Peanut exec gets 28 years in prison for salmonella outbreak


The top-ranking executive of a peanut company was sentenced to 28 years in prison Monday for his role in a salmonella outbreak in 2009 that killed nine people - three of them in Minnesota - and sickened hundreds more, ABC News reports.

Stewart Parnell, 61, the former owner of the now-defunct Peanut Corporation of America, was sentenced in federal court in Georgia along with two other defendants.

Parnell faced a maximum sentence of 803 years in prison.

His brother Michael, a food broker, was sentenced to 20 years, and a plant manager, Mary Wilkerson, received a five-year sentence.

The case is significant because it's believed to be the first time a corporate executive has been held criminally accountable for a company distributing tainted food.

Parnell was convicted a year ago on 70 criminal counts for knowingly shipping salmonella-tainted peanut butter from the PCA plant in Blakely, Georgia, to Kellogg’s and other customers who used it in products from packaged crackers to pet food.

The jury also found Parnell and his brother guilty of faking results of lab tests intended to screen for salmonella.

Members of Parnell's family described him as a good man and a doting grandfather, and asked the judge to be lenient. But several family members and victims of the poisoning argued for a stiff sentence.

Jeff Almer of Minnesota spoke at the hearing on behalf of his 72-year-old mother Shirley of Perham, who died in late 2008 after eating a piece of toast with peanut butter on it. He told the court how his mother, a cancer survivor, became deathly ill from the salmonella, and said Parnell deserves a long prison sentence.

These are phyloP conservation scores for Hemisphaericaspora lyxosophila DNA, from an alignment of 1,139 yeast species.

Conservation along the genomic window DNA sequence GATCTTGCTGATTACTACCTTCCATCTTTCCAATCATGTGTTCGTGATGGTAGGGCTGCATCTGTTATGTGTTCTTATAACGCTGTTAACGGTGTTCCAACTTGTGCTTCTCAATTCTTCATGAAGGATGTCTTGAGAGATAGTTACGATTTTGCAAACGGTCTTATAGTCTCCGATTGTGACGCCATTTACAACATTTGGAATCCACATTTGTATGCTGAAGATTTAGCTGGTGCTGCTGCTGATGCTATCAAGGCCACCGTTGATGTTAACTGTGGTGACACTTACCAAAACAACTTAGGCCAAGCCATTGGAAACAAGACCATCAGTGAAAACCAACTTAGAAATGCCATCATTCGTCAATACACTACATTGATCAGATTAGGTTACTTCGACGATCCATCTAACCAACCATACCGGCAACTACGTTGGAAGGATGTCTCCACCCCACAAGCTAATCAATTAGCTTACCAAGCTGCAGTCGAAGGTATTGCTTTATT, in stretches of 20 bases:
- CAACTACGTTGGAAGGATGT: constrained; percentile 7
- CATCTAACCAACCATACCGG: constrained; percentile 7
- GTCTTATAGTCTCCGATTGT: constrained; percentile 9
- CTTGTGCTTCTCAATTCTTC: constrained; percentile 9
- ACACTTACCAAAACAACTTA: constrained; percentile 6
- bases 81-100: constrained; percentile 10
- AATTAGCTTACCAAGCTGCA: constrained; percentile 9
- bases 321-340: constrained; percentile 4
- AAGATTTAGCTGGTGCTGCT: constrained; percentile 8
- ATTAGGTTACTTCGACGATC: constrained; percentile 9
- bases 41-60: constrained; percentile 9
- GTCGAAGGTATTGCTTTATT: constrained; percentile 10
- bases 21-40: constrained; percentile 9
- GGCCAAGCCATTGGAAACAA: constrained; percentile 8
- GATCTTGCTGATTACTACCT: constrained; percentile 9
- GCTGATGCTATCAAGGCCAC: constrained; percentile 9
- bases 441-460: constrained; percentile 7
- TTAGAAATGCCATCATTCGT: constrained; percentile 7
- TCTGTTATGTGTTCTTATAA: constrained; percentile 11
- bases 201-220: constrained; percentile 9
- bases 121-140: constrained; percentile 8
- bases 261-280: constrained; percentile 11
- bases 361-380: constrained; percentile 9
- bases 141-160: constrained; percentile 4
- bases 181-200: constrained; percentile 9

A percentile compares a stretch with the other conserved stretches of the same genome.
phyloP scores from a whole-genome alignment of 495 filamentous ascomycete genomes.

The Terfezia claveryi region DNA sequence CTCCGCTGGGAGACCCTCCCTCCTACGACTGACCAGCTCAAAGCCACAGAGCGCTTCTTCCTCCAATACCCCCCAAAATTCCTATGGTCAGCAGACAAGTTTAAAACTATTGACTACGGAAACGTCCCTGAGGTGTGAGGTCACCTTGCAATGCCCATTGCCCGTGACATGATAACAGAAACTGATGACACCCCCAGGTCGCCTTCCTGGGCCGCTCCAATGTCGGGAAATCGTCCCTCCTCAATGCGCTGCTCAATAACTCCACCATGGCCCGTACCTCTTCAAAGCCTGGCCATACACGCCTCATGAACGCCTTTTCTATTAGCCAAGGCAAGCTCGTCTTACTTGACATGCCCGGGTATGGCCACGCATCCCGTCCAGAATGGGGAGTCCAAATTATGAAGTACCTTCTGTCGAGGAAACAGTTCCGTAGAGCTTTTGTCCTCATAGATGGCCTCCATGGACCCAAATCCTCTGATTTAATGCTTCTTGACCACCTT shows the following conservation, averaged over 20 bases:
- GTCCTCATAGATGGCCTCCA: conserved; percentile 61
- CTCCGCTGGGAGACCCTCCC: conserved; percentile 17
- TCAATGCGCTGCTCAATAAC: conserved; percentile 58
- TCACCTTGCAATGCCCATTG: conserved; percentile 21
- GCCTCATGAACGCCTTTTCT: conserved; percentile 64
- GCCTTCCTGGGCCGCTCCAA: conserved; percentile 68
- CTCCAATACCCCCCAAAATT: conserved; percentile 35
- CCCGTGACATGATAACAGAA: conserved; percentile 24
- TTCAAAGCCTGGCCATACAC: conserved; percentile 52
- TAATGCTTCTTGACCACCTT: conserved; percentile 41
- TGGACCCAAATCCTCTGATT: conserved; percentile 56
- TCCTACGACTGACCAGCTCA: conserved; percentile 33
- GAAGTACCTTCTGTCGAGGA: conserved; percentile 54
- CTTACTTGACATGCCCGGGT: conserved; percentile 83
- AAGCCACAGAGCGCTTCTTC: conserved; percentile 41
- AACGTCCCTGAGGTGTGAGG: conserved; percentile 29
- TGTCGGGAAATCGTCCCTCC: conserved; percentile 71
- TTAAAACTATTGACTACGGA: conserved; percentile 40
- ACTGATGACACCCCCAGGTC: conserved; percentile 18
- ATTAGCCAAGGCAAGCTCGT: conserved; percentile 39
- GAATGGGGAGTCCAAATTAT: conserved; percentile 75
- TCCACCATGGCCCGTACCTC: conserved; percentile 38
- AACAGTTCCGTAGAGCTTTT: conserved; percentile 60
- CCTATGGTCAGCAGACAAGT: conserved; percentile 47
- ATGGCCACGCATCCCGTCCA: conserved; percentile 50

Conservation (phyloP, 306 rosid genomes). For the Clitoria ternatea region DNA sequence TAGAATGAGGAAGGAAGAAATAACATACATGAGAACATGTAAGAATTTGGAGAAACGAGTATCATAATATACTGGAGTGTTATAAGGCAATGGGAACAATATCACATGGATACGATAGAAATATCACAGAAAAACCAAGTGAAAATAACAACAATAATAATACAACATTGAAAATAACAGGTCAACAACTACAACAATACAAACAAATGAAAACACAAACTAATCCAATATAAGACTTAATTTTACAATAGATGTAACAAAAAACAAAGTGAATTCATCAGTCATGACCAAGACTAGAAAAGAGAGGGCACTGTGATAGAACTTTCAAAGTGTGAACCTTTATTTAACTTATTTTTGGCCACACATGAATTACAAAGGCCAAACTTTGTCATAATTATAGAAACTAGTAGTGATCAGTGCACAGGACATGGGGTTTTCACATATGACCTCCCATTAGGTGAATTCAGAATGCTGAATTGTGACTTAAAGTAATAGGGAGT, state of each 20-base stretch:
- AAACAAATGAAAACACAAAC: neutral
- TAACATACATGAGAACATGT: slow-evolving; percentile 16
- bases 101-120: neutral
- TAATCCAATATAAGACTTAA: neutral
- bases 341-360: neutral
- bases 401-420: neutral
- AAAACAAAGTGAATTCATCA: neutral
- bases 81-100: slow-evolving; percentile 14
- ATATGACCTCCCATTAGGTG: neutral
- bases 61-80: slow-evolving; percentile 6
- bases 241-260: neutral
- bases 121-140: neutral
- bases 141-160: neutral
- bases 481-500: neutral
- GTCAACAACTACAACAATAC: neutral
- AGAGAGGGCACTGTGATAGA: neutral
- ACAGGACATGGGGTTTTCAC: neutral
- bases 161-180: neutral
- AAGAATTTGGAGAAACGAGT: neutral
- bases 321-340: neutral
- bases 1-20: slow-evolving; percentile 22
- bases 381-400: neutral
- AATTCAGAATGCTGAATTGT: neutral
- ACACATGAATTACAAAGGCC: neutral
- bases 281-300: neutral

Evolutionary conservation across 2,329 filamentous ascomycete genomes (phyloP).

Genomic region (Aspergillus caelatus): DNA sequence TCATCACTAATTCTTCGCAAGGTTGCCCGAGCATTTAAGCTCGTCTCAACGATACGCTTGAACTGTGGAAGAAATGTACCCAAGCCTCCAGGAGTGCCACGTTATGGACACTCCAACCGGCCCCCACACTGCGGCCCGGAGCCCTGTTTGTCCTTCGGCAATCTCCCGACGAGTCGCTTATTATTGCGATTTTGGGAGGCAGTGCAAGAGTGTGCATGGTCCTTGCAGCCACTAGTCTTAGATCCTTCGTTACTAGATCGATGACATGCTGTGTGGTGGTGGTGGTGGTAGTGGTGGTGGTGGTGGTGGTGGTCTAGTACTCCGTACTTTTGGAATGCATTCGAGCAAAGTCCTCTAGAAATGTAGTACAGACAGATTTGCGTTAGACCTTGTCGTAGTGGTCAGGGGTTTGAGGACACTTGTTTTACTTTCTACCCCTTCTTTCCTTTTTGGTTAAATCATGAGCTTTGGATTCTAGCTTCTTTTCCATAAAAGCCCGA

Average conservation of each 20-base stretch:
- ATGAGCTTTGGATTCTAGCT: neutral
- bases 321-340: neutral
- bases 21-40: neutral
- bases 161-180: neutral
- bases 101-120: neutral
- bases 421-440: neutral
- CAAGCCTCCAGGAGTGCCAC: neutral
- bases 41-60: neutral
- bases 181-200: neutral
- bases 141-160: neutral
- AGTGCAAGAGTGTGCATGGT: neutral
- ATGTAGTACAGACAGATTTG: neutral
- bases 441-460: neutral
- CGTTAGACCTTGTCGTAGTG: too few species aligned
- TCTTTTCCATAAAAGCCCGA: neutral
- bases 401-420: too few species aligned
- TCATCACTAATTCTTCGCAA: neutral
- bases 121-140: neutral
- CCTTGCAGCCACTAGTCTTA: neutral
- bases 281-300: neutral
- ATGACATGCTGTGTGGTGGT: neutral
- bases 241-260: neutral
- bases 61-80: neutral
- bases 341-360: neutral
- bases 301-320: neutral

“I really struggled with trying to forgive this guy, because he claims no responsibility whatsoever," said Almer, according to the Washington Post. "We’ve gone past the point of forgiveness.”

Federal investigators found filthy conditions at the Georgia peanut plant, including mold, insect infestations, and a leaky roof. Prosecutors argued that Parnell and his company cut corners on safety to maximize profits.

They told jurors that when laboratory tests detected salmonella in their peanut butter, the company covered up the results and chose to ship the product to buyers anyway.

Two other Minnesotans also died from eating the tainted peanut butter: Clifford Tousignant, 78, originally of Duluth; and Doris Flatgard, 87, of Brainerd.

The outbreak also led to one of the largest food recalls in U.S. history, and cost PCA's customers an estimated $144 million, according to court documents. The company closed down after the outbreak.

Salmonella is a type of bacteria that can cause gastrointestinal illness. Most people recover within a few days, but those with weaker immune systems can be more vulnerable. Most of those who died in the outbreak were older than 70 or had other health conditions.

Earlier this month, another salmonella outbreak was traced back to cucumbers that were distributed by a California produce company to restaurants and grocery stores nationwide, including Minnesota.

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